At the Shanghai International Film Festival, Jackie Chan spoke in front of a large crowd, extolling the power of the Chinese film market. Chan specifically praised Warcraft’s success saying the film “made 600 million RMB ($91 million) in two days this has scared the Americans[.]”
Chan – whether he realizes it or not – is referencing a discussion that many film analysts have been having in recent years. With the largest movie-going population in the world, China is quickly emerging as a market powerhouse. Chinese conglomerate Dalian Wanda recently purchased Warcraft studio, Legendary Pictures in January for $35 billion. It’s no coincidence that the studio was also behind Pacific Rim, a film that did much better in China than it did in North America. Pacific Rim 2’s development is even credited to the first film’s success in Chinese market, suggesting that the fate of big franchises could become dependent on how the Chinese film market reacts.
Jackie Chan seems to acknowledge the power Chinese filmgoers has over global cinema, going on to say, “If [Chinese studios] make a film that earns [$1.5 billion], then people from all over the world who study film will learn Chinese instead of us learning English[.]” At the rate the Chinese box office is growing, estimated at 30 percent annually, a $1.5 billion domestic gross is conceivable to many film market analysts.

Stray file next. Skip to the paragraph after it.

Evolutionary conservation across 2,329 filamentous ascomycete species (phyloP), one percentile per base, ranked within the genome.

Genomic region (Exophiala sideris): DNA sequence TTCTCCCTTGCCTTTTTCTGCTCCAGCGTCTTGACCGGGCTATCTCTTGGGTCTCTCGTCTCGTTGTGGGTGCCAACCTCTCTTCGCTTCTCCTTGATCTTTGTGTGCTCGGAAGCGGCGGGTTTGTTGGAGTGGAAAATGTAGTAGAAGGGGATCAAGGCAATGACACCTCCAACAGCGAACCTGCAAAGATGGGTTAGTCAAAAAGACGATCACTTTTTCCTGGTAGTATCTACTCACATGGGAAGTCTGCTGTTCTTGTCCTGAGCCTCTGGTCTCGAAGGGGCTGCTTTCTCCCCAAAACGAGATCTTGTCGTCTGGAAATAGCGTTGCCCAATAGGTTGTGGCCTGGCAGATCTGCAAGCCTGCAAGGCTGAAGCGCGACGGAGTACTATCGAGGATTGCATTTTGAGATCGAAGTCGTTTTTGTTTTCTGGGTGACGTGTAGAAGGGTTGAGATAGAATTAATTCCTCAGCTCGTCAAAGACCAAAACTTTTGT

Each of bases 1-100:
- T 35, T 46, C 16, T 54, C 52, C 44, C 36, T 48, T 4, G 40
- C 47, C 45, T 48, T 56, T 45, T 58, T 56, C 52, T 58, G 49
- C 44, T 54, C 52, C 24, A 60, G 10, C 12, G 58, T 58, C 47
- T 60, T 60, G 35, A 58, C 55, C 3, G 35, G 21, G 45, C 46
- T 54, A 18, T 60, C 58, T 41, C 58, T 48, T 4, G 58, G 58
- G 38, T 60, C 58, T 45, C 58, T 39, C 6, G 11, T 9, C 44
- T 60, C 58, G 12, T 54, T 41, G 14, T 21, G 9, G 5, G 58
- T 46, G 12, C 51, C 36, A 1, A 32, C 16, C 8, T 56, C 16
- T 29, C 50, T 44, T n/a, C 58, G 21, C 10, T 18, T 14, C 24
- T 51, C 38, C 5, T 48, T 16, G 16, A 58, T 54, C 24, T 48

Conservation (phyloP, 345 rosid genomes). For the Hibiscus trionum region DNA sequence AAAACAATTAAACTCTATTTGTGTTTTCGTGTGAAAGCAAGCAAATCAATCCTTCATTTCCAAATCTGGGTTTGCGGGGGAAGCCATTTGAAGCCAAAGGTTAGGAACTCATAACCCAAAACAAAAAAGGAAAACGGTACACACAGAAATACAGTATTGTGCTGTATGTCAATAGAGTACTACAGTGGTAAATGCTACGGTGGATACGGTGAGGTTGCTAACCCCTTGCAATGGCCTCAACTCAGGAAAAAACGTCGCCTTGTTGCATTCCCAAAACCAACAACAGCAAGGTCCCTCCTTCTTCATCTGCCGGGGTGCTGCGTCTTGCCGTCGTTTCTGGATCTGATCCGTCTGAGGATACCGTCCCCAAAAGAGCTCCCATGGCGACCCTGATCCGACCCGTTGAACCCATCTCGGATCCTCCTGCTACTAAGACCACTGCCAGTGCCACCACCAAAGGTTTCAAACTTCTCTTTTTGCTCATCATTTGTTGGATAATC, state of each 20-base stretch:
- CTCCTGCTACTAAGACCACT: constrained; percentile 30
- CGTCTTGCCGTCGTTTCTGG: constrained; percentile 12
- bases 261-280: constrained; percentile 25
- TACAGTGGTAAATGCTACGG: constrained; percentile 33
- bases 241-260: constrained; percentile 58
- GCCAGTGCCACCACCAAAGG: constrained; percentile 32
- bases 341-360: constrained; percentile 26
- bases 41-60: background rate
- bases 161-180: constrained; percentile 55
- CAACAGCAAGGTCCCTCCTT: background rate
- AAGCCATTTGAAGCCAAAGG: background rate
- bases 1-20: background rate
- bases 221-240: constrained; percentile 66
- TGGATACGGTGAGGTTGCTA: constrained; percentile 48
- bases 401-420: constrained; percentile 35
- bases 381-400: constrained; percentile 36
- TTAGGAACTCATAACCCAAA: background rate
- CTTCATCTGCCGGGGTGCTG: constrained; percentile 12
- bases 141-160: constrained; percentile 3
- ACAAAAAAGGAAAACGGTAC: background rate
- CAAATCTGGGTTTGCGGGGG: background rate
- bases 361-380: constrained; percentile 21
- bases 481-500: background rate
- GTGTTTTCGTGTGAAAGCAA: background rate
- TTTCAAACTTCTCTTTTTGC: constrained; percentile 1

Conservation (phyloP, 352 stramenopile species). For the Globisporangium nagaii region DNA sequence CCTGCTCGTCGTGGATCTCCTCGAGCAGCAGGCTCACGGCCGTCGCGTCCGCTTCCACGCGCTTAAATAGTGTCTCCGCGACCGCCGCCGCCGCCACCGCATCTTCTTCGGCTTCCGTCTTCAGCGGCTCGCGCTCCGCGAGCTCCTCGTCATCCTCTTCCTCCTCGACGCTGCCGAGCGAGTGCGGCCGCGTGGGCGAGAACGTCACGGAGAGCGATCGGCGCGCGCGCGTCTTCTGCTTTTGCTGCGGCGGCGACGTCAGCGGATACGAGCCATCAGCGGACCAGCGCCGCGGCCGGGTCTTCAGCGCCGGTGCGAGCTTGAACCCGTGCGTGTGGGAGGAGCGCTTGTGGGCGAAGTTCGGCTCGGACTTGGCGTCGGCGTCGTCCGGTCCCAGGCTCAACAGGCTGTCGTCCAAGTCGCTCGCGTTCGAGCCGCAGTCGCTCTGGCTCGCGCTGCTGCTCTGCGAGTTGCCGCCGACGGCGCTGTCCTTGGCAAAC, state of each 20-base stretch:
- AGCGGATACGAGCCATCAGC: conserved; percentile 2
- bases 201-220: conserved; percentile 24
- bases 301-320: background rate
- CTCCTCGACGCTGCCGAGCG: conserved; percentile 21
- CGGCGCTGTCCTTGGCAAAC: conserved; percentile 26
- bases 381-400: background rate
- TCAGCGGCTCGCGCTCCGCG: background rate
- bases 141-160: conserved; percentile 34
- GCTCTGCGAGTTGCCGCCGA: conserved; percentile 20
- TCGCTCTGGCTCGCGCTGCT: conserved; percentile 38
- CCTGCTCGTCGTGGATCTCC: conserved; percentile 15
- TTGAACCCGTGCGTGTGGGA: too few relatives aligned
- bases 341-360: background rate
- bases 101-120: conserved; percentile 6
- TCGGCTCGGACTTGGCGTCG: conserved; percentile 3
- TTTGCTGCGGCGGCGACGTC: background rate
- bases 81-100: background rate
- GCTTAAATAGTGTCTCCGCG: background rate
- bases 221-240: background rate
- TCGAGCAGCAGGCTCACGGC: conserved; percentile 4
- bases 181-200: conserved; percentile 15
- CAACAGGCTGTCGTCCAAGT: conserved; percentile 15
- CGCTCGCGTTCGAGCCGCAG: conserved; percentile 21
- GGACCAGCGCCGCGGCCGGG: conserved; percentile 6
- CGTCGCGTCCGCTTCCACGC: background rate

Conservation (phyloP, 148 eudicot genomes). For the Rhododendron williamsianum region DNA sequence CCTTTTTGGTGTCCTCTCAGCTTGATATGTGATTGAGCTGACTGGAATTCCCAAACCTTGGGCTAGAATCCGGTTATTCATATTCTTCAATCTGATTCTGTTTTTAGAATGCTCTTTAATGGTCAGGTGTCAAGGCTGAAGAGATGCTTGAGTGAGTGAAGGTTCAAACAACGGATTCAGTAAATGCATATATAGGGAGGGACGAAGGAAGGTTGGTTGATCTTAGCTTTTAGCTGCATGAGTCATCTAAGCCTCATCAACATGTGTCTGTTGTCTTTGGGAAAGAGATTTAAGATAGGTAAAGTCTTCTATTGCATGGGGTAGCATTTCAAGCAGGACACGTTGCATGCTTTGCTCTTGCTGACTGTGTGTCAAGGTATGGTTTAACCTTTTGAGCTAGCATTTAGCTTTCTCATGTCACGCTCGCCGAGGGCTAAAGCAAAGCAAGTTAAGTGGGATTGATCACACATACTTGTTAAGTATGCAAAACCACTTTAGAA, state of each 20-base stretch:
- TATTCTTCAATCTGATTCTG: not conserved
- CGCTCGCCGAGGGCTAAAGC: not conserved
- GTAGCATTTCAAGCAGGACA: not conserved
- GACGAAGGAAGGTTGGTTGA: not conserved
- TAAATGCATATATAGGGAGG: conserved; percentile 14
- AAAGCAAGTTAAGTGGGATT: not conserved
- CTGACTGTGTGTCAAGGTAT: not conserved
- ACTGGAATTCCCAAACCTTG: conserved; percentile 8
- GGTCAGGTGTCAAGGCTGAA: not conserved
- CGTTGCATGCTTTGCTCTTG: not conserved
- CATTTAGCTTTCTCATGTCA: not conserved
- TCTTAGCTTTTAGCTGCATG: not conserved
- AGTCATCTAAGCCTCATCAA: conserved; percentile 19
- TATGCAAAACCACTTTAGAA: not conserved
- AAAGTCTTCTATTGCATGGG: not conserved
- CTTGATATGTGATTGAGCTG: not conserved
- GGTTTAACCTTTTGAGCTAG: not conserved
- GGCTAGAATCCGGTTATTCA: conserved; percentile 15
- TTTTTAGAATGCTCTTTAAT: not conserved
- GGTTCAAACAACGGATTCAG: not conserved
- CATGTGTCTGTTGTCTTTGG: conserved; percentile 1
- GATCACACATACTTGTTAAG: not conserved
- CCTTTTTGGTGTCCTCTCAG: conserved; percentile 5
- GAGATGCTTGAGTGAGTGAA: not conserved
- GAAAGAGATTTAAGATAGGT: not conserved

“It is you, not us who make China powerful,’ Chan reportedly told the predominantly Chinese crowd at the festival. In recent years, studios like Disney and Marvel have incorporated Chinese characters, or actors into their films to appeal to Chinese audiences, acknowledging the country’s role in making their films global hits. Warcraft seems to be the first sign that there is a seismic shift happening in cinema, with the paradigm shifting away from Western audiences towards China.